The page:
Latest update: December 8th, 2011
The twelve-member bipartisan congressional “super committee” on spending cuts formally conceded defeat late last month, after failing to reach common ground on the issues of tax increases and spending cuts.
Republicans vehemently opposed tax increases, particularly on the wealthiest Americans. Democrats refused to cut into federal retirement and health care benefits without such tax increases. Republicans want to permanently extend the Bush tax cuts that lowered individual rates and are due to run out at the end of 2012. Democrats want the tax cuts for the rich to expire.
Naturally, while each committee member had sworn solemnly to work together for the nation’s long-term economic wellbeing, it once again became clear that finger pointing and partisan territorialism would rule the day.
Senator Pat Toomey (R-PA), told CBS: “It’s been enormously frustrating for me and for many of my colleagues. As I said, we’ve got 12 good people that worked hard on this. But on the other side, there was an insistence that we have a trillion-dollar tax increase. There was an unwillingness to cut any kind of spending at all unless there was a huge tax increase.”
Senator John Kerry (D-MA) told NBC that Republicans were not telling the truth about the talks. “I say to my Republican colleagues: we are here all day. We are ready to do $1.2 trillion, not less than it. That’s what we were told to do. That’s the law.”
Of course, this self-serving political jockeying raised the ire of the American people. “The failure of the super committee is not just a failure of 12 members of Congress, who I believe genuinely tried to cut a deal but were rebuffed by their party leaders. It is a failure of political leadership on both sides of the partisan aisle,” said Brown University political scientist Wendy Schiller.
“Both parties chose their own electoral livelihoods over the good of the country, and it is outright shameful…. This might be the most self-serving, mediocre and uncaring set of legislators in Congress in the last 50 years.”
According to Frank Newport, Gallup Poll editor-in-chief, the American people largely agree with Schiller’s view. “We gave Americans a choice: ‘Do you blame the Republicans more, Democrats more – or both equally?’ And 55 percent of Americans said: ‘We blame both equally.’ ”
He added: “[Most Americans] think the [super] committee should have compromised more…. Americans, by almost a two-to-one margin, said they should’ve compromised more to reach an agreement – even if they had to move in on their principles.”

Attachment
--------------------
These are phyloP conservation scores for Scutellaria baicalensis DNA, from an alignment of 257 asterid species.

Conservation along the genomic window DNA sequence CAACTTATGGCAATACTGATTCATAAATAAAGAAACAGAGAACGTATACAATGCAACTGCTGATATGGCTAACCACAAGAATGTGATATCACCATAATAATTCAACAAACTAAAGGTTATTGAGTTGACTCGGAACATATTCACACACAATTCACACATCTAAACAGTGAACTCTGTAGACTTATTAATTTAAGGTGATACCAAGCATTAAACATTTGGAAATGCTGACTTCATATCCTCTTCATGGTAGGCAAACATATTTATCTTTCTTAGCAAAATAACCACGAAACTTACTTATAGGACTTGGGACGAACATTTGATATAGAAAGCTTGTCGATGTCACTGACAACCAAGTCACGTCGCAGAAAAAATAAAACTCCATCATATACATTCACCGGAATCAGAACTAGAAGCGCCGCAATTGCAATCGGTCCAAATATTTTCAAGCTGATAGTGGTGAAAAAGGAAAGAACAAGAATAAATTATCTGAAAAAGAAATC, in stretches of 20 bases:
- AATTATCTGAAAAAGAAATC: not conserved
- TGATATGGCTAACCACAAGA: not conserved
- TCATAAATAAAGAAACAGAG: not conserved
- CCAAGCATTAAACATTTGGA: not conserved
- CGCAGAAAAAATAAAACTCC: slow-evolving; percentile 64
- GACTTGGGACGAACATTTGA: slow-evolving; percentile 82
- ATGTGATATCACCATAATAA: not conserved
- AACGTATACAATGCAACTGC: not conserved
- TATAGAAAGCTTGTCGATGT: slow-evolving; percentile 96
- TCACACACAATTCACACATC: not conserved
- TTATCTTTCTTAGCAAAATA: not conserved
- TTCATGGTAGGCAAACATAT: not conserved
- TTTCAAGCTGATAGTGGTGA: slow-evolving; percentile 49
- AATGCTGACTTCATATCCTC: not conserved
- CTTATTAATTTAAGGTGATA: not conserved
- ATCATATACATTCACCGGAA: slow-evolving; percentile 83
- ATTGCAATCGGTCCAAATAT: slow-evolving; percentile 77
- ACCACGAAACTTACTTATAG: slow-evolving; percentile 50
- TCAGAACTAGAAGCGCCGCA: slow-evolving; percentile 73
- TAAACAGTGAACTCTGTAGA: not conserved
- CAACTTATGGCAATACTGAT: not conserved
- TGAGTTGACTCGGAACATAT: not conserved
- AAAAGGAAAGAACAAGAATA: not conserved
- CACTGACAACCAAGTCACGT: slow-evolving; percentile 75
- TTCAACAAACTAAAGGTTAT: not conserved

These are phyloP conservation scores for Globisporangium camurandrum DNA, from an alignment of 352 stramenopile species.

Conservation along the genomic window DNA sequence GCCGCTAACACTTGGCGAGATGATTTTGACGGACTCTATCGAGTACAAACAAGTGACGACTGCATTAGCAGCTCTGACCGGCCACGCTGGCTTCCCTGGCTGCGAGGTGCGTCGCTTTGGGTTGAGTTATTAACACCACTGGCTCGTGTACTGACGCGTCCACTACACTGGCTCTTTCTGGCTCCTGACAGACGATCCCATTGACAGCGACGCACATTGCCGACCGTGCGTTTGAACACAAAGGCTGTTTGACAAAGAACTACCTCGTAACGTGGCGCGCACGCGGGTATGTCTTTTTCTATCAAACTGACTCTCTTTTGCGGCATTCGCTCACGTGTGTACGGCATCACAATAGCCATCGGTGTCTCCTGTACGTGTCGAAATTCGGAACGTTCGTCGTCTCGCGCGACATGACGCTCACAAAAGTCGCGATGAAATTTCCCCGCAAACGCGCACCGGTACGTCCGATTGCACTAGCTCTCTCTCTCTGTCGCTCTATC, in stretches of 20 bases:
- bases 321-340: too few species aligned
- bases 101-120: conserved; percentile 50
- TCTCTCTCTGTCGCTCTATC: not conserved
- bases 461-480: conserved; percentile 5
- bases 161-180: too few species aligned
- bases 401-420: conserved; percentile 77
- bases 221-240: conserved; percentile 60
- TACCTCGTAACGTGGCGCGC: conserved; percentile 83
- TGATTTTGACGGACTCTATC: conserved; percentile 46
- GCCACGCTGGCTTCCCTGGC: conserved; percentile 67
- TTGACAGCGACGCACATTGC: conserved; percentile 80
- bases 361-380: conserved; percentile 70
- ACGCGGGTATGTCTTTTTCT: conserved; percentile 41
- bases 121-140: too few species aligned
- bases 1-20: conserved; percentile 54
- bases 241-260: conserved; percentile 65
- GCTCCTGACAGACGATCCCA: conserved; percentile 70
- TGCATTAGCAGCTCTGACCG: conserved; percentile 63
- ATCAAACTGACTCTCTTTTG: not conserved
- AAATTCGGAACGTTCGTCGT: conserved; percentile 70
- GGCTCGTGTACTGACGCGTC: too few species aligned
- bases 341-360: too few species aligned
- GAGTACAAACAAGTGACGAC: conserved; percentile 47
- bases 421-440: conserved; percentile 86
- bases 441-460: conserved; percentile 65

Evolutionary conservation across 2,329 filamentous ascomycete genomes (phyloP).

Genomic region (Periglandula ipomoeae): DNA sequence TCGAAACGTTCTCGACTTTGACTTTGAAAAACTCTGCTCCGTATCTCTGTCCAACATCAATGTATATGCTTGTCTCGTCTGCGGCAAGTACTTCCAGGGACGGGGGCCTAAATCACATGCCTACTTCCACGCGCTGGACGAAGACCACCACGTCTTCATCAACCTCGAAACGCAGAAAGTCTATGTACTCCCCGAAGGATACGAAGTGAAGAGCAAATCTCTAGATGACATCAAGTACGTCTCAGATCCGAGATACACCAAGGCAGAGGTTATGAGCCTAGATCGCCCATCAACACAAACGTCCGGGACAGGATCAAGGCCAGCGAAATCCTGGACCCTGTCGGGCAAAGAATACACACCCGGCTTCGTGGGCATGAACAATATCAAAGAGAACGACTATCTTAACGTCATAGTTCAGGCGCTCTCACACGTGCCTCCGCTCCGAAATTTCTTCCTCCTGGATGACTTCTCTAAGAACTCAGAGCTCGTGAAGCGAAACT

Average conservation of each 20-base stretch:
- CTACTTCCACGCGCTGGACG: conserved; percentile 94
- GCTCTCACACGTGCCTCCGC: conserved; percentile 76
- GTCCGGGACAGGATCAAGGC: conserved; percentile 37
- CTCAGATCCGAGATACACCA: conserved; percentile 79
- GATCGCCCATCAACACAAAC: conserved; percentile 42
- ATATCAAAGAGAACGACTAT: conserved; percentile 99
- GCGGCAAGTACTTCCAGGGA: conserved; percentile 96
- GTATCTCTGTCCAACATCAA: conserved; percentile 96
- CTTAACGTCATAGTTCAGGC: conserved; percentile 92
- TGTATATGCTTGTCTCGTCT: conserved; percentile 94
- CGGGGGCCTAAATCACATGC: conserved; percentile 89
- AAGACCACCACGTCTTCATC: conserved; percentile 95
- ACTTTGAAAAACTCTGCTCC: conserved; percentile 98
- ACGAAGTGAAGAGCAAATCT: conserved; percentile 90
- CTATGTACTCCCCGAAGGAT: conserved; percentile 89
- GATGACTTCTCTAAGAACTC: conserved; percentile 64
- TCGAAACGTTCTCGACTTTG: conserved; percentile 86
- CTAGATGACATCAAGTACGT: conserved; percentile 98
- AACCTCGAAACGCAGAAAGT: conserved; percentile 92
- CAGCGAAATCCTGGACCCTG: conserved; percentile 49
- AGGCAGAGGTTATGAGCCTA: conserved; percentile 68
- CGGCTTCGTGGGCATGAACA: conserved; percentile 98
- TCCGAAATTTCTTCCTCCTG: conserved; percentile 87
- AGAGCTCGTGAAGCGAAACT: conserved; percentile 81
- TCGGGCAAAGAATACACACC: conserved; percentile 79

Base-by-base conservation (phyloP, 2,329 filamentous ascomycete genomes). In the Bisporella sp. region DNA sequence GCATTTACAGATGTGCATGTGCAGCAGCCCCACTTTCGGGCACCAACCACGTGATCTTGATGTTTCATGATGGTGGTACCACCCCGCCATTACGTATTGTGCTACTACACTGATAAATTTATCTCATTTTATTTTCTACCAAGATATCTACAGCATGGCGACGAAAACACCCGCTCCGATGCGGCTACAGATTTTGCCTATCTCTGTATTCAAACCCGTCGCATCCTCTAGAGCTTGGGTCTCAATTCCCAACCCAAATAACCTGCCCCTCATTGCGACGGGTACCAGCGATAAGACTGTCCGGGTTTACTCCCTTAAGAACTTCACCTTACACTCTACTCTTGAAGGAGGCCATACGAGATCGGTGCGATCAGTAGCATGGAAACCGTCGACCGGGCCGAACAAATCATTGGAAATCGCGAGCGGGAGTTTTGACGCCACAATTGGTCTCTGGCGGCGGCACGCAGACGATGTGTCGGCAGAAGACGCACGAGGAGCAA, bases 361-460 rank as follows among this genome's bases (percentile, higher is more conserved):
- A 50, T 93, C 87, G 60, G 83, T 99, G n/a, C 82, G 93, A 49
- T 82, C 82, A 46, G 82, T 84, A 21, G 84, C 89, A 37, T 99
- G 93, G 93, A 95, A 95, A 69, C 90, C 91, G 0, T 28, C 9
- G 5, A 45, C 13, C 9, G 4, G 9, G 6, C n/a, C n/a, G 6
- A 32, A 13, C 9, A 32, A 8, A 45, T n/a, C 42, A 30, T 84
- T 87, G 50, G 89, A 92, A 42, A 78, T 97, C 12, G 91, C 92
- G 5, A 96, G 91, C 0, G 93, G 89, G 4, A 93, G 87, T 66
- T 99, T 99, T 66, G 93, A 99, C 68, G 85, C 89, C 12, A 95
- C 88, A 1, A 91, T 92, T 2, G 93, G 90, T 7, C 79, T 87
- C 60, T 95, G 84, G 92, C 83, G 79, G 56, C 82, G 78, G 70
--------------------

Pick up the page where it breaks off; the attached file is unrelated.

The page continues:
The country, he said, is “very down on anything relating to Congress. Its overall approval in our Gallup update in November is 13 percent, which is tied for the lowest in our history here at Gallup. And almost any measure we put in front of people asking them about competence or trust in Congress and the legislative branch is at historic lows.”
What bothers so many Americans about the present congressional entanglement is not simply the fact that each side fundamentally opposes the other with regards to addressing our ailing economy and reducing the national deficit. Rather, it is the way they demonstrate their position, with a mocking contempt for the other side of the political aisle and an absolute unwillingness to engage in an open minded dialogue that might result in some form of breakthrough. It is as if their political agendas are more important than the nation they have been elected to serve.
Certainly the Jewish people are no strangers to this form of machlokes. We are familiar with the self-serving variety, and have observed how disagreements between sides result in chasms that far exceed the scope of the original feud. We have experienced machlokes on every level: ritualistic, ideological, philosophical, etc. and like the debates that have embroiled members of the super committee, many of these disagreements have remained unresolved, in some instances for decades, centuries and even longer.
However, there is another form of machlokes, one that is couched with the utmost respect and reverence, in which the common goal of the disagreeing parties is to clarify God’s word so that we can serve Him the way that He wants to be served. Such a machlokes is the kind we learn about in our Torah texts, and which fuels our own passion toward understanding and fulfilling our roles as Jews.
It should be noted that this latter form of machlokes, the kind that has become permanently entrenched in our holy texts as halachic or philosophical areas of dispute, was not always existent in Klal Yisrael. For many centuries following the giving of the Torah at Sinai, any potential machlokes was brought before a body of judicial scholars for a timely and final decision.
Previously, dissention was rare in Israel…. When a man needed to inquire about a particular matter he made his inquiry of the local court (of twenty-three judges)…. If its members knew the proper practice, they told him. If not, he, together with the most proficient judge of that court went to the court situated at the entrance to the Temple Mount. If its members had a relevant tradition, they stated it. If not, they together with the most expert judge of that higher court went to the court situated at the entrance to the Temple Court…. If the members of that highest court had a tradition on the matter, they stated it. If not, the three men proceeded to the Great Sanhedrin (of seventy-one judges) in the Chamber of Hewn Stone…. The inquiry was then put before them. If they knew the ruling, they stated it. If not, they decided the matter by vote…. From there the ruling spread throughout Israel. [Talmud, Sanhedrin 88b]
About the Author: Rabbi Naphtali Hoff is Head of School at Torah Day School of Atlanta. He can be reached at email@example.com.
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